In a major b**w to b*****g and g******g fans, the Kenya Revenue Authority (KRA) has received a greenlight to collect withholding tax on monthly winnings from Sportpesa, which will shave off 20% from players’ revenues. According to KRA figures, it is set to collect Ksh2.7 billion monthly as withholding tax from winners.
The landmark ruling delivered on Thursday, 23rd May 2019 Milimani Commercial Courts Chief Magistrate Peter Gesora arose from a 2014 suit filed by a Mr Benson Irungu against Sportpesa Ltd trading as Pevans East Africa. The suit sought to stop Sportpesa from deducting and remitting taxes from Mr Irungu’s and any other person’s winnings.
Dismissing Mr Irungu’s case, Mr Gesora noted that the nature of sports b*****g is such that winnings are unpredictable and a player cannot be certain of the amount that he will win.
“That being the situation,” he said, “it is not sound to argue that certain amounts should not be collected by withholding tax agents. Revenue collection is well regulated by statute, and by the fact that Sportpesa is a tax agent is a clear indicator that all those using its platform are obligated to pay tax on their winnings.”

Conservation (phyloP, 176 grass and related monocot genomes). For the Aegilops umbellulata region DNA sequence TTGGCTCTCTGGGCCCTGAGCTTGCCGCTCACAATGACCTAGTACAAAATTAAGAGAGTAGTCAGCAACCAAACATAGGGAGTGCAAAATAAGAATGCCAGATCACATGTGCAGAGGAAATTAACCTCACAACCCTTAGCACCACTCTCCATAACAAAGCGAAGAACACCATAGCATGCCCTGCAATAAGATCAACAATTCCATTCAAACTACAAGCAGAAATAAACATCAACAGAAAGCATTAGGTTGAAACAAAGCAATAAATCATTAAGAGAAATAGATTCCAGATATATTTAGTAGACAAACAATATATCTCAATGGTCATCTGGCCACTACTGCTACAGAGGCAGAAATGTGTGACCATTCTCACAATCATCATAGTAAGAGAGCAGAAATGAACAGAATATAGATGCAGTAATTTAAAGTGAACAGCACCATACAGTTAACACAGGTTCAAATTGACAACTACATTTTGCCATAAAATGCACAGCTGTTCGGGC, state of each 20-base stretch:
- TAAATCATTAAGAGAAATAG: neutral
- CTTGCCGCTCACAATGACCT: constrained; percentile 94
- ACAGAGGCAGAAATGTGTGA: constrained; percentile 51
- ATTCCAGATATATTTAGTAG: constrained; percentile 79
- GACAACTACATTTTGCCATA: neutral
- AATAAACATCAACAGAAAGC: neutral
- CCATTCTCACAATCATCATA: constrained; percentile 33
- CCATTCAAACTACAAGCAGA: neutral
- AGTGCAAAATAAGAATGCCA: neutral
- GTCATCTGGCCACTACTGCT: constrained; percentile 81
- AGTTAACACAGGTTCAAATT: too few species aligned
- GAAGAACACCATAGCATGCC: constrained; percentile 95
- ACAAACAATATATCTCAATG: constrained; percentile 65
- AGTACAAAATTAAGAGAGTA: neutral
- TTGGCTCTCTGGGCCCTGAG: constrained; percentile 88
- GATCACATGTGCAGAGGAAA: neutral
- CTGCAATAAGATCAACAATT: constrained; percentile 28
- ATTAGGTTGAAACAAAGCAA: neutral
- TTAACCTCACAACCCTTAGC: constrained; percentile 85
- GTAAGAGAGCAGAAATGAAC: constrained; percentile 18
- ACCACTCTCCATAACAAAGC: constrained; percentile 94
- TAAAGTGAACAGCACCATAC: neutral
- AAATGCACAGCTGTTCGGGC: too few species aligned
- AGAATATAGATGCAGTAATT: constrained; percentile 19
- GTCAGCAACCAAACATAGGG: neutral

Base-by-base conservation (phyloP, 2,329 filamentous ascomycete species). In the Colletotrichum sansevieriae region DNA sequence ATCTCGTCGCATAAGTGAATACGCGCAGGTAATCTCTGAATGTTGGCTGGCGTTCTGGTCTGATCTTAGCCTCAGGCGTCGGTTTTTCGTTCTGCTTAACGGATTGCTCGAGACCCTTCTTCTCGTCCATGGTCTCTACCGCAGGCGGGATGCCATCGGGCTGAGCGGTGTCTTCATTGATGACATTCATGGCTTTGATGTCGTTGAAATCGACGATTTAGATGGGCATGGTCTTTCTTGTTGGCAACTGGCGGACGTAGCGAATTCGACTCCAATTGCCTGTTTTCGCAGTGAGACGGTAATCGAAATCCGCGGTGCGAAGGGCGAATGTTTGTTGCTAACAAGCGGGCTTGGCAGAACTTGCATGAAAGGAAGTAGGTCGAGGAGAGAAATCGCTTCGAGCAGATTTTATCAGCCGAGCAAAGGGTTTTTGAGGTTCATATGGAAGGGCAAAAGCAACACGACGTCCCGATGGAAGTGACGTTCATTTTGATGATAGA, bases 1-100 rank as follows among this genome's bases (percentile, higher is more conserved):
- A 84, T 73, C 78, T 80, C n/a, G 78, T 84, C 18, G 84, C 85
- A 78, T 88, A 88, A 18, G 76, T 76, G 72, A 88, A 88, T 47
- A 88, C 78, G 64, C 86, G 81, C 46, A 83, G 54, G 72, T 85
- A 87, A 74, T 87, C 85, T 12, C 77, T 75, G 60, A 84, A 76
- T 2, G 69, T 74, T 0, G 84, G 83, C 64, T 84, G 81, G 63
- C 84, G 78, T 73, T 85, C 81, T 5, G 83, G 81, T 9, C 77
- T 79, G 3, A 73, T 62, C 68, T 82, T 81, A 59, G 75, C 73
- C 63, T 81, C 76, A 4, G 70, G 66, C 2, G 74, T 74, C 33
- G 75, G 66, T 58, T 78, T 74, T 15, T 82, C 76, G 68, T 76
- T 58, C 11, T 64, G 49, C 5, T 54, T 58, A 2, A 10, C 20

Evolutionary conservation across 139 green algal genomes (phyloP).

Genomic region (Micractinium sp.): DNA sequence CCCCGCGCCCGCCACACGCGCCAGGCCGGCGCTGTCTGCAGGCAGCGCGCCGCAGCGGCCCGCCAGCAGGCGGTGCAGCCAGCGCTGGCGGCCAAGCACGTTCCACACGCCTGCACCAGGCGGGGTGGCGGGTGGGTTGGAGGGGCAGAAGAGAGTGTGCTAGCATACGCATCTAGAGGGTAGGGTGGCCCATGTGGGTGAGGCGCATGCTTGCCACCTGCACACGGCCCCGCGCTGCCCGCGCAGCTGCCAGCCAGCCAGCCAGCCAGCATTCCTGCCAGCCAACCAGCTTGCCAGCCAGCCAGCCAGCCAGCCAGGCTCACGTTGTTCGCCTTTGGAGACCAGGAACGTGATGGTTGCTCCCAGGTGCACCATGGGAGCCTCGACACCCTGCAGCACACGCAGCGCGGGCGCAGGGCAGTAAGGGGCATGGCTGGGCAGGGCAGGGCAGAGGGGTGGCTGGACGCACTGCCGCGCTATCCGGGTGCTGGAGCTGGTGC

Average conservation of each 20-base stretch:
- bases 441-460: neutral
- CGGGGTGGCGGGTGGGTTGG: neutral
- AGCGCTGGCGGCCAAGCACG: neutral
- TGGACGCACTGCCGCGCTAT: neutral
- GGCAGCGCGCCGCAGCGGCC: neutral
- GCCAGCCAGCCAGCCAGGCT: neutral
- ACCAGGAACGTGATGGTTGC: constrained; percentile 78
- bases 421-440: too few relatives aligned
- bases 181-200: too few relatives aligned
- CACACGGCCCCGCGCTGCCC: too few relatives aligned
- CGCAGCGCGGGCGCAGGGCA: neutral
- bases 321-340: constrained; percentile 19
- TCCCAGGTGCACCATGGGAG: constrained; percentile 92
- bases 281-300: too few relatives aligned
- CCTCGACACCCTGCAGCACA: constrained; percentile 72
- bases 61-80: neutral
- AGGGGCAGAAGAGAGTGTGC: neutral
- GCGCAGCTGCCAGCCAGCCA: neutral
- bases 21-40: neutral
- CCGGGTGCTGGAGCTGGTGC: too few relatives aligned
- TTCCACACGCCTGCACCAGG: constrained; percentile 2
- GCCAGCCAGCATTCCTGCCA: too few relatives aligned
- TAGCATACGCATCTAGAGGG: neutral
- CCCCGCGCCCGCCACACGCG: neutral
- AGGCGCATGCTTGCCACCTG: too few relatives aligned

The Chief Magistrate added that the KRA Commissioner of Domestic Taxes is mandated to collect taxes from sport b*****g firms and remit the same to the Sports, Arts and Social Development Fund as set out in section 35 (1) (i) and (3) (h) of the Income Tax Act.
He further advised Mr Irungu to explore provisions for a refund if necessary as enshrined in the Tax Procedures Act.
In the rollercoaster suit and prior to the ruling on Thursday last week, Mr Irungu had on 22nd May, 2014, obtained Court Orders restraining Sportpesa from making any withholding tax deductions on any person’s winnings from a bet or game of chance conducted by the firm.
KRA, which had not been party to the case, sought to be enjoined as an interested party while seeking to set aside the earlier orders.
On 29th March, 2019, KRA’s Legal counsel successfully obtained an order from court setting aside orders obtained by Mr Irungu’s on 22nd May, 2019 and issued by Senior Resident Magistrate D.M. Kivuti sitting at the Milimani Commercial Courts.
The orders had temporarily stopped the operations of crucial Income Tax Act sections (Sections 2, 10, 34 and 35), effectively rendering KRA unable to collect taxes amounting to Kshs 2.7 billion per month; earmarked for national development projects.
As per the budget, statement read last year by National Treasury Cabinet Secretary Henry Rotich, taxes drawn from b*****g activities are earmarked to finance sports, art, cultural developments and the rollout of the Universal Health programmes.